Under Pennsylvania law, a business may incorporate. If it chooses to do so, it is thereafter identified as its own legal entity. As a separate entity from the owners, the business is then considered to be acting on its own when it buys and sells property, assents to contracts and exercises legal rights. To incorporate in Pennsylvania, a business must file with the Secretary of State in compliance with specific guidelines.
Benefits of Incorporation in Pennsylvania
Benefits of incorporation are many. The primary benefit is that the liabilities of the business can only be satisfied by the assets specifically invested into the company by the owners. Had the business remained unincorporated, owners risk losing their personal property should the business become unable to pay its liabilities. Furthermore, a business that has not incorporated puts the unnecessary burden on creditors in the Monroeville area to evaluate the credit worthiness of individual owners rather than that of the business, making loans more difficult. Finally, a corporation's ownership stake is divided into equal slices or "shares" of stock, which make investments in the business much easier to transfer.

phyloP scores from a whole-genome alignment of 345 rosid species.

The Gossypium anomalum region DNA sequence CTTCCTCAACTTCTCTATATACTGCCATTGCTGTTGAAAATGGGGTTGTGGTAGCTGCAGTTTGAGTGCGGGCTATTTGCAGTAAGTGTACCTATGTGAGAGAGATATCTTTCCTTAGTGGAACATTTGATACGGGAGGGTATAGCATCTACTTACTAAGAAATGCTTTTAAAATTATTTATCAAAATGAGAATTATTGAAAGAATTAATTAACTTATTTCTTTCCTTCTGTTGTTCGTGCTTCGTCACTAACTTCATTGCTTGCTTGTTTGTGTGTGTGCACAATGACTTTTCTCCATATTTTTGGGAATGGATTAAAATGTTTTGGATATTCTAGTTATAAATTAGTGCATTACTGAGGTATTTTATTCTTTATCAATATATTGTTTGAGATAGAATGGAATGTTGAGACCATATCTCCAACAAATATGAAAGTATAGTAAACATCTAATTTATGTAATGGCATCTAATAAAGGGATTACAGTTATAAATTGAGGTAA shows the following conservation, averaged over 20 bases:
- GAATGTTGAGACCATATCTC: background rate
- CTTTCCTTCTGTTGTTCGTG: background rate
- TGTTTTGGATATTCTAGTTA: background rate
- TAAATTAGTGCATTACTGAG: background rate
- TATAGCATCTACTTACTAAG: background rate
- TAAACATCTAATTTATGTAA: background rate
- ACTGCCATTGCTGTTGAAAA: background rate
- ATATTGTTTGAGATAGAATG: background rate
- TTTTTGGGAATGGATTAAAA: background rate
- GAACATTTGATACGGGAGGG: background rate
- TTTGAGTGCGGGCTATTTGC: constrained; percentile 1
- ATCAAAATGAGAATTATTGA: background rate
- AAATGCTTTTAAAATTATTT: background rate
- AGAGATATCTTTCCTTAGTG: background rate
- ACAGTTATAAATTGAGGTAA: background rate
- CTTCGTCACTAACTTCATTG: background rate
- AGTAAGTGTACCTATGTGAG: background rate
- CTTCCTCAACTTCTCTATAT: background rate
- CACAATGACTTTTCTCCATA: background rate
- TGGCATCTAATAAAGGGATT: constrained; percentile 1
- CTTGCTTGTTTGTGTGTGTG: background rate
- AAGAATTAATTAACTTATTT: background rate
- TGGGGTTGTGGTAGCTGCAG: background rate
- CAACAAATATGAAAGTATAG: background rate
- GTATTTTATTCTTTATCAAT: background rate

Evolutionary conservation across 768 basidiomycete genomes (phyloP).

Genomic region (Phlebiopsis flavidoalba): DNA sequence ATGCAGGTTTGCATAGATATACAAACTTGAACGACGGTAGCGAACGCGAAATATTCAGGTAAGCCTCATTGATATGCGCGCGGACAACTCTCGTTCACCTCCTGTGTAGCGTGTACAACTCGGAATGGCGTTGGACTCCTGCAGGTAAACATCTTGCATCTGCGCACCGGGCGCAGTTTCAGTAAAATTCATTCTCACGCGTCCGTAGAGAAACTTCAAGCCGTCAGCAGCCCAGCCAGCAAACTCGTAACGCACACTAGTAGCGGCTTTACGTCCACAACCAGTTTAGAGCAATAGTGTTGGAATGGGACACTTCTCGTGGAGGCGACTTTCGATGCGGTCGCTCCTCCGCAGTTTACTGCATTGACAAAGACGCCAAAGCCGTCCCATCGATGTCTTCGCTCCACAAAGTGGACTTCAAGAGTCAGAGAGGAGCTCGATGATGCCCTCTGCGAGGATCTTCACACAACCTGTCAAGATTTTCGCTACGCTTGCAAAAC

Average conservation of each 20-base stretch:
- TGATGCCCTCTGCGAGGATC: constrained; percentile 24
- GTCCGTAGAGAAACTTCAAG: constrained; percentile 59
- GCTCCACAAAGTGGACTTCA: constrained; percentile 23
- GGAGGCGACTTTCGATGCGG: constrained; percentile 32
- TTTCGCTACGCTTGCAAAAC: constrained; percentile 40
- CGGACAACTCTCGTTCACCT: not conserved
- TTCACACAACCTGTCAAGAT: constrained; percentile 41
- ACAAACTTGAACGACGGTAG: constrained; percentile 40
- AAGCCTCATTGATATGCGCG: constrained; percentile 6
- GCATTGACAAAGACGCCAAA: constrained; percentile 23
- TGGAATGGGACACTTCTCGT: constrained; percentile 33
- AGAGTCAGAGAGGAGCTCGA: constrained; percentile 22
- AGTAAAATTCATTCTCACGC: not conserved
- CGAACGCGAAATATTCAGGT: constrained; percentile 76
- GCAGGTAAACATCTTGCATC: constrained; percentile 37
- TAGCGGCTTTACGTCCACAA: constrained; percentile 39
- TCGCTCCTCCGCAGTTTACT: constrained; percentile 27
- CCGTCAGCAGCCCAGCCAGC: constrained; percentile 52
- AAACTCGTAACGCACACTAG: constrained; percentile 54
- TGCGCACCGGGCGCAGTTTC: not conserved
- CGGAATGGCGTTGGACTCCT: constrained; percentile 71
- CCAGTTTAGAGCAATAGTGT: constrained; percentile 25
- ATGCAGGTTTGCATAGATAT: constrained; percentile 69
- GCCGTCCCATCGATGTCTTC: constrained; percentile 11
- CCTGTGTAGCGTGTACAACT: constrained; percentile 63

Costs of Incorporation
Incorporation comes at a price. First, Pennsylvania might charge a filing fee to process applications for incorporation. Also, the corporation will pay taxes as its own entity. In other words, the profits a corporation makes are now taxed separately, while any disbursements to shareholders are taxed as individual income. This is called double taxation. However, a business might avoid this disadvantage with proper planning and assistance from a local Monroeville lawyer.